On April 20, the Seattle School Board of Directors approved a temporary grading policy known as “A or Incomplete.” It’s mostly self-explanatory, meaning every high school student will be getting a 4.0 this spring. District officials say that while students can theoretically get an I for incomplete, they wouldn’t be handed out much and wouldn’t count towards grade-point averages in any case.
“This proposal makes a mockery of the grading system and will have negative implications for college admissions,” one parent wrote to the school board before Monday’s vote. “It sends a signal to all admissions officers that Seattle Public Schools is willing to artificially inflate student grades.”
This decision comes after weeks of confusion and frustration with Seattle Public Schools and Superintendent Denise Juneau, who announced in late March that Seattle wouldn’t be transitioning to online schooling whatsoever.
“They continue to tell us not to grade, not to give required assignments, not to take attendance,” one high-school teacher wrote to The Seattle Times. “Parents are in a total fog over the inconsistencies and lack of information from the district.”
According to the district, students will receive an A if they “remain engaged in the standards-based activities and learning assigned by their teacher(s) to the extent possible.” Students will receive an incomplete if they don’t engage “although they had the ability to do so.”
Juneau explained the reasoning behind the choice, saying, “grading has historically rewarded those students who experience privilege, and penalized others…[the shutdown] shows how arbitrary a lot of the traditional structures we have are.”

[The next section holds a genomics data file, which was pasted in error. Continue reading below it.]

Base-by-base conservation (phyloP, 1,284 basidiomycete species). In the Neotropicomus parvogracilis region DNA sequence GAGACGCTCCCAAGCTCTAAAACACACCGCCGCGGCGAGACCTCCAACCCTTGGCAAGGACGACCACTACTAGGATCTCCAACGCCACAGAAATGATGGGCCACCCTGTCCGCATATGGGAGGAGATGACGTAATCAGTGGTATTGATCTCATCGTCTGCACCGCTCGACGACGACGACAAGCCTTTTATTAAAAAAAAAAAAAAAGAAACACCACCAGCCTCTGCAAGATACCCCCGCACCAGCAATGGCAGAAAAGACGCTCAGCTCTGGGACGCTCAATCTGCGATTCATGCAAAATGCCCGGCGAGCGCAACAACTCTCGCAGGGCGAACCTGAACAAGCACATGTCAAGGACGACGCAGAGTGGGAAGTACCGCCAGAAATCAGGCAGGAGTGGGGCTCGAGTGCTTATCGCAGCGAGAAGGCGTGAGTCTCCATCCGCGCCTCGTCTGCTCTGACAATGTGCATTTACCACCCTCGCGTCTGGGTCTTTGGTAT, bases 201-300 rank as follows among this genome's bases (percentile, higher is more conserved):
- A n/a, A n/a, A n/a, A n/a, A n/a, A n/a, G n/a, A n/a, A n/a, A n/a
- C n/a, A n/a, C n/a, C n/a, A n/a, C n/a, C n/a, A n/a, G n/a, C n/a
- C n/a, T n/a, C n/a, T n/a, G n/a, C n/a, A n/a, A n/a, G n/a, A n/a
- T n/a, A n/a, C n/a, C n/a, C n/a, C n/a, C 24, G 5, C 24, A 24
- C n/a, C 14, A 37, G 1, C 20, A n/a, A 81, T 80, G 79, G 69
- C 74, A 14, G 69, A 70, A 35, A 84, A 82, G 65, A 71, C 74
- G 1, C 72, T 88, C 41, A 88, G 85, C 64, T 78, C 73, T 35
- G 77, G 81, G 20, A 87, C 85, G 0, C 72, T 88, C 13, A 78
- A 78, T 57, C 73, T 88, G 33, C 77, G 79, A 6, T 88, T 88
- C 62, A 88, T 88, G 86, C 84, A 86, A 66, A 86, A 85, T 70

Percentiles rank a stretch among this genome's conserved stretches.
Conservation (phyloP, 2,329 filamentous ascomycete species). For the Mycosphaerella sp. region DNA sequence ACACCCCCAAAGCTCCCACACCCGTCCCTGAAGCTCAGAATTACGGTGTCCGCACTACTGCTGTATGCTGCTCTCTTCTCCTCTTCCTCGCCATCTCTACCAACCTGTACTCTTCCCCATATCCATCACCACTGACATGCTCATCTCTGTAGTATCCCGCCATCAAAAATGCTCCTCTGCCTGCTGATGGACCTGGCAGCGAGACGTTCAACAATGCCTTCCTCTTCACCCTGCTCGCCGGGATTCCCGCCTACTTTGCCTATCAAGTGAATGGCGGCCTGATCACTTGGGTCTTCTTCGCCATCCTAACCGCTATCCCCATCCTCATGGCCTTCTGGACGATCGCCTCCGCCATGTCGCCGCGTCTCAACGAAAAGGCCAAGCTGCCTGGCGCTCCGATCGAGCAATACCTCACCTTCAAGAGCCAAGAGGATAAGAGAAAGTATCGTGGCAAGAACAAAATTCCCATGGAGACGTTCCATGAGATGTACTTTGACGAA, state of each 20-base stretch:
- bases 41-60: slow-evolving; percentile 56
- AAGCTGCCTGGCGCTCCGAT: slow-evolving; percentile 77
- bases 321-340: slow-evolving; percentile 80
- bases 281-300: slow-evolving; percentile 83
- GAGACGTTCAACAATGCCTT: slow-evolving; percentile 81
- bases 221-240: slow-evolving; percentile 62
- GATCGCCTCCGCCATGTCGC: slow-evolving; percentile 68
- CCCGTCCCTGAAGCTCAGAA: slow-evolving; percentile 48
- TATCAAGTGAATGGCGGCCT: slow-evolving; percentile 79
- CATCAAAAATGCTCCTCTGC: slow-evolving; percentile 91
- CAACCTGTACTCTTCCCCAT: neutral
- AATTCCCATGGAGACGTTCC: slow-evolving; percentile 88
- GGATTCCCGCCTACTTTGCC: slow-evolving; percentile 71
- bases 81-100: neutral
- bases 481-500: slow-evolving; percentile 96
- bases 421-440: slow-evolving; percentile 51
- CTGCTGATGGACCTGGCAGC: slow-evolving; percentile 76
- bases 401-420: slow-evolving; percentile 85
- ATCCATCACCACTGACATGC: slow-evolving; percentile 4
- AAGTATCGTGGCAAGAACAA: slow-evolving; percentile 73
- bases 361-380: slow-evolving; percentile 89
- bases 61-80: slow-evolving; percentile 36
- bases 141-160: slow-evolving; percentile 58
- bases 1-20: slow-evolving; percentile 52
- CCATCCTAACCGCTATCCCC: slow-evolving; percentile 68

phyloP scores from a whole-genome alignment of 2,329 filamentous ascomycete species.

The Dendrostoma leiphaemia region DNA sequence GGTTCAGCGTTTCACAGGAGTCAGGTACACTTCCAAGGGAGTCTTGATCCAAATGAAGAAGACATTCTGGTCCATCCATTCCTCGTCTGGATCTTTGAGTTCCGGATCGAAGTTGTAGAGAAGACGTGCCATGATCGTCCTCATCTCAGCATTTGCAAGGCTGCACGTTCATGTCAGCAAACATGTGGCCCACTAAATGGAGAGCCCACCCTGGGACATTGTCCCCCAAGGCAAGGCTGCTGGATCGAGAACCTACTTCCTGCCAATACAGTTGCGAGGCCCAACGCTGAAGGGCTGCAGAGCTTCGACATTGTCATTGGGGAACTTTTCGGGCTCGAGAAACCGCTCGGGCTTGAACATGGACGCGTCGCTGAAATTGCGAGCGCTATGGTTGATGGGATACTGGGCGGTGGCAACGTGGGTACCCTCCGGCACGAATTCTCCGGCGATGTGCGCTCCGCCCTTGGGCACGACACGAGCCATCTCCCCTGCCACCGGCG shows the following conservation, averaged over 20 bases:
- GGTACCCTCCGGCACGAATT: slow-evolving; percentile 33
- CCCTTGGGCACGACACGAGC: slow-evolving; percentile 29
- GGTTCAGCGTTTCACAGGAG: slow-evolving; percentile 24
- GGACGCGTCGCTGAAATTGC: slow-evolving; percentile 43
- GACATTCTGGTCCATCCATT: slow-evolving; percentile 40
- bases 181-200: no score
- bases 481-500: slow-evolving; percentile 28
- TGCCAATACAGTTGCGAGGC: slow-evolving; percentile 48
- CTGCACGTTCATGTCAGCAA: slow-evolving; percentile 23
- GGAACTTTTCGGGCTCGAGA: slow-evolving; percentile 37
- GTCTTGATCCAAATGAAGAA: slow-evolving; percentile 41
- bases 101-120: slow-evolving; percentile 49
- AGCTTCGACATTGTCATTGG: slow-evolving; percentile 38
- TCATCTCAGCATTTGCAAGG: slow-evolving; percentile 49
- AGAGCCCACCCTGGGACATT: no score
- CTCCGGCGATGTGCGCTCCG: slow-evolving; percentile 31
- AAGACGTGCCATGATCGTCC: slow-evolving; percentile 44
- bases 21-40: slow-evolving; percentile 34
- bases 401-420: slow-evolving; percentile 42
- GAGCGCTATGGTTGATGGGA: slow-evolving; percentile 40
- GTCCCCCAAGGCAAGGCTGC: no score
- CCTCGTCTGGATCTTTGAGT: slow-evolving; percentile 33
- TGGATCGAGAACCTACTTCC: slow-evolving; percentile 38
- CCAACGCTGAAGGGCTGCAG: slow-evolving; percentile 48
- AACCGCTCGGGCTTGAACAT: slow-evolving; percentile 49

A primary goal of the school board was to ensure that no kids are unfairly punished as a result of the pandemic shutdown. Other districts in the region and across the country have adopted different grading systems to meet that goal, such as “P” grades for passing without any failing grades. However, critics of the pass/no credit system say that low-income students stand to benefit the most from earning letter grades, because they may not have access to other resources like essay tutors, SAT prep classes, and expensive summer courses.
Los Angeles schools had come up with a “hold harmless” approach in which a student’s grades can’t drop below whatever they were when schools closed in March. As an incentive to work, grades can be improved from that floor by doing online or offline assignments and tests.
It’s of note that administrators reported 97.5% of LA public school students have logged into online learning platforms. In comparison, only 71.5% of Seattle students have even made the attempt.
Some critics of the policy say that a pass on grades is actually a pass for the schools and teachers. “Giving everyone a 4.0 isn’t ‘do no harm,’ it’s handing out candy. It gooses Seattle GPAs for no reason, at least compared with peers in other school districts…it renders all Seattle GPAs effectively meaningless going ahead,” says Seattle Times columnist Danny Westneat.